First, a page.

Should You Act? - Get Involved Or Get Away?
Every so often we get a thread at Warrior Talk asking about what a CCW person should do if he sees a crime, or some apparent victimization. The implied question of course is the quest for justification of the desire to jump in with both feet to save the day. That inherent desire, while noble, may also be quite foolish and self-destructive.
I am not saying to default to doing nothing, merely that you should think it through before taking action that could adversely affect you for the rest of your life. Your decision will be based on three factors – location, companions, and information. Let’s discuss it.
Location. I have traveled in places that I refer to as Non-Permissive Environments. Those are areas where the legality of being armed may be questionable, yet where it is so dangerous that going unarmed would be stupid. In such places getting involved in anyone else’s problem is a bad decision no matter the situation.
In some places saving the day will get you a medal of valor, while in others, even if you saved everyone, the political environment would still cause you to be arrested and likely prosecuted. If you are in an environment like the latter, I suggest not getting involved in anything that does not directly endanger you or yours.
Look at it this way, will you trade your freedom, and finances to save strangers? That is what it boils down to. It is easy to be indignant at my suggestion from the safety of the internet in your living room, it is also quite easy to disagree when you carry the “Badge of America” card as an LEO with the full umbrella of protection your agency provides, but it is another matter altogether when you are sitting in the defendant’s chair, a civilian paying your own way, looking at a prison sentence because you decided to “do the right thing”.
If you don't have a gun its a moot point. If its legal for you to carry its also a moot point.
In a free area where you are legal to carry your pistol, again the choice is clear. Good guys can intervene in times of danger and victimization secure that if they act properly, they will probably be fine afterward. That is the reality of why places where gun laws are lax are far safer than places where gun laws are strict…because good guys are not afraid to be good guys.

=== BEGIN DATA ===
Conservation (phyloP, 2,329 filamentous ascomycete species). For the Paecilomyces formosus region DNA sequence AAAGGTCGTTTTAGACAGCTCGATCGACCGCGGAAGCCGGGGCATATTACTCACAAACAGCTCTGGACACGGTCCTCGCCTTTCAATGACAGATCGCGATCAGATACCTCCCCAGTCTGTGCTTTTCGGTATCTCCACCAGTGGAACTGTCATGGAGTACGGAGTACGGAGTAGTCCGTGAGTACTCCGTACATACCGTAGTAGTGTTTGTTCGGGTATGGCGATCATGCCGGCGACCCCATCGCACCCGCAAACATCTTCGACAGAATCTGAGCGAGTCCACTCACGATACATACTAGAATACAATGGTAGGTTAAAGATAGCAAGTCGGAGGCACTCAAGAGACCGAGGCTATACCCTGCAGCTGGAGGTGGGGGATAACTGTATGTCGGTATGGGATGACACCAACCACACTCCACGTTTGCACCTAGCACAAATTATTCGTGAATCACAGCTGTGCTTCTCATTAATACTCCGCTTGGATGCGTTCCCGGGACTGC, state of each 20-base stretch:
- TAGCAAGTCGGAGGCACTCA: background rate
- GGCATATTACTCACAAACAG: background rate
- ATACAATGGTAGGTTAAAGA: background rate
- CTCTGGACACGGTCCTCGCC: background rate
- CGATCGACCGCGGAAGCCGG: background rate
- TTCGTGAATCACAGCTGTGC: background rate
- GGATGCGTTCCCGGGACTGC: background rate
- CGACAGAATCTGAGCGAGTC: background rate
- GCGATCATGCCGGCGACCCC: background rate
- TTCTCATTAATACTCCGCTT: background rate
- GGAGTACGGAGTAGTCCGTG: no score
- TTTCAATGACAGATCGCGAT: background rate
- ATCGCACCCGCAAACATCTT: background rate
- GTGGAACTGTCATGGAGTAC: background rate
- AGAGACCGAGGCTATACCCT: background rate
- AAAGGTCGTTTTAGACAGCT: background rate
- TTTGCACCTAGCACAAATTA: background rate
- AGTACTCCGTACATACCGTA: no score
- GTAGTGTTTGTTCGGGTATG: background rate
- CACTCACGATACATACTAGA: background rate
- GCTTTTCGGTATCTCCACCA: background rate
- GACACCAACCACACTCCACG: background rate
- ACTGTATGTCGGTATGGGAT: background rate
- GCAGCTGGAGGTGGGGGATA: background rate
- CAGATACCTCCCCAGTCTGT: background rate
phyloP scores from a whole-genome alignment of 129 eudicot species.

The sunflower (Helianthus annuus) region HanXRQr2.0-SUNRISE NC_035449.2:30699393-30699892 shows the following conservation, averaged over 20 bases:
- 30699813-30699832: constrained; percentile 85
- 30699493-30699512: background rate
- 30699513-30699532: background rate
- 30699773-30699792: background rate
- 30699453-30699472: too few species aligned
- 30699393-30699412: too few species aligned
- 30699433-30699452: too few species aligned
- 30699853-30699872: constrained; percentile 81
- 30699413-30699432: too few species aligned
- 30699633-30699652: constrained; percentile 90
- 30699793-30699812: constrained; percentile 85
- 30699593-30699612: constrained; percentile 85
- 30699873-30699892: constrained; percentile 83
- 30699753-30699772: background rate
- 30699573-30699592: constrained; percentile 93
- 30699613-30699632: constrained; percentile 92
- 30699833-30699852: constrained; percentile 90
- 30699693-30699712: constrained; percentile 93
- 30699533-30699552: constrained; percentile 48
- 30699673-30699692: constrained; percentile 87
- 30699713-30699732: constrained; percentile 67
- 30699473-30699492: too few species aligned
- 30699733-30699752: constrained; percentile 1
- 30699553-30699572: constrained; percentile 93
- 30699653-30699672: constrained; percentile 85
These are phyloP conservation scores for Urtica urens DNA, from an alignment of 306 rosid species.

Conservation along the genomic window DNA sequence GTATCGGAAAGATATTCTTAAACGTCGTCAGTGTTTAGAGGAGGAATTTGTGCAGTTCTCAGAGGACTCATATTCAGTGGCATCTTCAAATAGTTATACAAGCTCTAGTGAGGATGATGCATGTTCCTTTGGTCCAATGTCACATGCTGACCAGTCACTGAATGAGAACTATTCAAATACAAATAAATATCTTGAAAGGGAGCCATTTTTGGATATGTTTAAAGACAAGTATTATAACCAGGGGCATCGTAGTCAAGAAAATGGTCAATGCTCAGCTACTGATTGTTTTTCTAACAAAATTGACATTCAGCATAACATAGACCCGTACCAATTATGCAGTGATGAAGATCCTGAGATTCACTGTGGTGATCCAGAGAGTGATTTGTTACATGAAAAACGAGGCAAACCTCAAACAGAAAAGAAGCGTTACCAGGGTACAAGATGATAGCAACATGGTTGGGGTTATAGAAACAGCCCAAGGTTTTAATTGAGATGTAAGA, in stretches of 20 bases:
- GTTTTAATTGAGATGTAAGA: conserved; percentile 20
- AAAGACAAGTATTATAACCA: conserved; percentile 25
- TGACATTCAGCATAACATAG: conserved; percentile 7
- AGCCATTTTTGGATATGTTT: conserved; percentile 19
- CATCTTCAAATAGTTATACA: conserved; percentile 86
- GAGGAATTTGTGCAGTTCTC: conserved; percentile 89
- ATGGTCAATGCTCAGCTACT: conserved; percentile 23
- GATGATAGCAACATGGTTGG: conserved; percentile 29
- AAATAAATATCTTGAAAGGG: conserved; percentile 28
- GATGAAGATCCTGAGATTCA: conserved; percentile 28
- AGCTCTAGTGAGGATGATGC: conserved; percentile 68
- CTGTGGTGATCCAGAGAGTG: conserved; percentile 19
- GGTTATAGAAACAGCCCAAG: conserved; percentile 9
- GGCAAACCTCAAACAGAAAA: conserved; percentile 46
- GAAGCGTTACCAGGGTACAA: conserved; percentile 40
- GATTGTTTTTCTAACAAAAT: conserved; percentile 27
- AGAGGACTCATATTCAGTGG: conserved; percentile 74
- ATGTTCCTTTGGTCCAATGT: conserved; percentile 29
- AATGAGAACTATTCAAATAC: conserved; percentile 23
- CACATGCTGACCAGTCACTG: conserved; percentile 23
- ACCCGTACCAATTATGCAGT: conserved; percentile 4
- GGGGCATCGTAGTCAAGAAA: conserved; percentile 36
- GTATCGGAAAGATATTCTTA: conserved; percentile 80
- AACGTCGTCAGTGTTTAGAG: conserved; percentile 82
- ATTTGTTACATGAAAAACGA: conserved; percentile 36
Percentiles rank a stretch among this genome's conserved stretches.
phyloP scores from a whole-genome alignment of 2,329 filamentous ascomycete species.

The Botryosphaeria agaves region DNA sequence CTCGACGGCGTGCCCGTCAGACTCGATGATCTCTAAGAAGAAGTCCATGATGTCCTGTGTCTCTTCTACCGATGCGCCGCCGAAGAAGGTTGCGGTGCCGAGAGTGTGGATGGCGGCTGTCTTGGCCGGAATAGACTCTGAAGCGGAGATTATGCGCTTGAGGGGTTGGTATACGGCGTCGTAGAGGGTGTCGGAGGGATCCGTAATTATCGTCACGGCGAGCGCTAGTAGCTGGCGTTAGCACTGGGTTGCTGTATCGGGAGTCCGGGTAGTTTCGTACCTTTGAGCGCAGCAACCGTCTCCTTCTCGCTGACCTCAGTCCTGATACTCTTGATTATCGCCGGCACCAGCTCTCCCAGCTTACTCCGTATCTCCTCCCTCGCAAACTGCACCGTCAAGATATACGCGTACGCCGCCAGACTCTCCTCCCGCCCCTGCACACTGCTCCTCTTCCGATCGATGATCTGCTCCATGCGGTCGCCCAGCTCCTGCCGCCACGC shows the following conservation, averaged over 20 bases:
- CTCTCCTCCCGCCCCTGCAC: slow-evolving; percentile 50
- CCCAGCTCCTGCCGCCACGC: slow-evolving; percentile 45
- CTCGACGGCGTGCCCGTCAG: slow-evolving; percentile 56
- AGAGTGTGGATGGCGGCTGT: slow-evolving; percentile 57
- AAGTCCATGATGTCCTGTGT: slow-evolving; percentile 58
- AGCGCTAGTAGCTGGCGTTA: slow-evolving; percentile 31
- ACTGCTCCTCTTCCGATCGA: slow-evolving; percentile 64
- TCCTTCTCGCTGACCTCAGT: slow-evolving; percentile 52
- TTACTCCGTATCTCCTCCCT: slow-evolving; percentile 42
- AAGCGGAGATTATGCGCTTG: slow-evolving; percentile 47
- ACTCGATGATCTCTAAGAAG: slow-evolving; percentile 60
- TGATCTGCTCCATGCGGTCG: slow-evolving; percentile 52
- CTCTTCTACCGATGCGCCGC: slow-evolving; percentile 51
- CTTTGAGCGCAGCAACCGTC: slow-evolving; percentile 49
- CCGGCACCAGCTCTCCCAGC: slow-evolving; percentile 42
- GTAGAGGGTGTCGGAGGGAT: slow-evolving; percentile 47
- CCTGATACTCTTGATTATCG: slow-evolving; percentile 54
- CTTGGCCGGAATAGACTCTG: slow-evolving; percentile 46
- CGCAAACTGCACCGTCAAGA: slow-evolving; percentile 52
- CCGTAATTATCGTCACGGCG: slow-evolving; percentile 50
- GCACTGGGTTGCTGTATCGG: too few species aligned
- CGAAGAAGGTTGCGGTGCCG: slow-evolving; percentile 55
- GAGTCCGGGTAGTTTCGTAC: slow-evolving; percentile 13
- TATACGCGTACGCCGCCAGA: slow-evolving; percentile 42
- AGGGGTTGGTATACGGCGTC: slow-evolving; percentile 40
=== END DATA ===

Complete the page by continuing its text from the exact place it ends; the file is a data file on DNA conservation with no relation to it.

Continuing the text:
Companions will also have an effect on your decisions. I spoke to an LA County Deputy once whose daughter was shot and killed by two armed robbers when he elected to intervene at the store they were robbing. Listen people…if you have your family with you, everyone else is on their own. Unless the bad guys have targeted you and them specifically, go on your way. Whatever is happening is none of your business. Certainly, call 911, but leave and keep them safe. Sorry to sound “cowardly” but anyone who says they will risk their family to save someone else’s money is a fool.
Whether you act or not also depends on how much information you have about what is going on. The information present and available to you may over ride the presence in an NPE, but rarely. The less Intel I have, the less likely I am to do anything but leave. The more Intel I have the better decision I can make. What you see may not give the total picture.
Active shooter problems are easy. When you see a man with an assault rifle shooting into the Toys R Us, you can venture a guess that that is the bad guy and that he is the one that needs to be shot. But those are not the ones that cause us problem are they.
Two guys fighting? None of my business.
Two guys beating up a third guy? Do you act now? Honestly, for me it depends on what they look like. If they are two gang-type thugs beating up an old man, the choice is pretty clear. I would have to intervene. But if two gang-type thugs are beating up a third gang-type thug, its none of my business. I may make a 911 call, but I don’t plan to stick around. Is the fight you see two cops beating up a gang-thug? Cool, but still nothing to do with you. How about two homeys beating up a cop? Now we are back to helping out the good guys. All different stories, eliciting different responses aren't they. Here are a few more.
One guy slapping a girl? None of my business. “Hey wait a minute!”, I can hear the chivalrous crowd yelling from across the nation. Chivalry demands the presence of a lady. Is the apparent victim a lady? Are you willing to risk your life for her? Think with your brain and not your sword. Just on the face of the description I do not have enough to get involved, sorry. Make the guy a gang-thug and the girl a typical soccer mom? Things just changed because of the Intel. Make the guy a gang-thug and the girl a meth-mouth whore? Sorry…not my fight. My Glock will stay in the holster and my phone will be used for 911 instead.
Its 2010 and your CCW stands for Cary (of) Concealed Weapons, not for Captain America. The only time I will get involved in someone else's fight is when I have enough info on what I am seeing to determine who is who and what is happening, I am alone or with other combatants, and then only if not doing something would shock my personal conscience.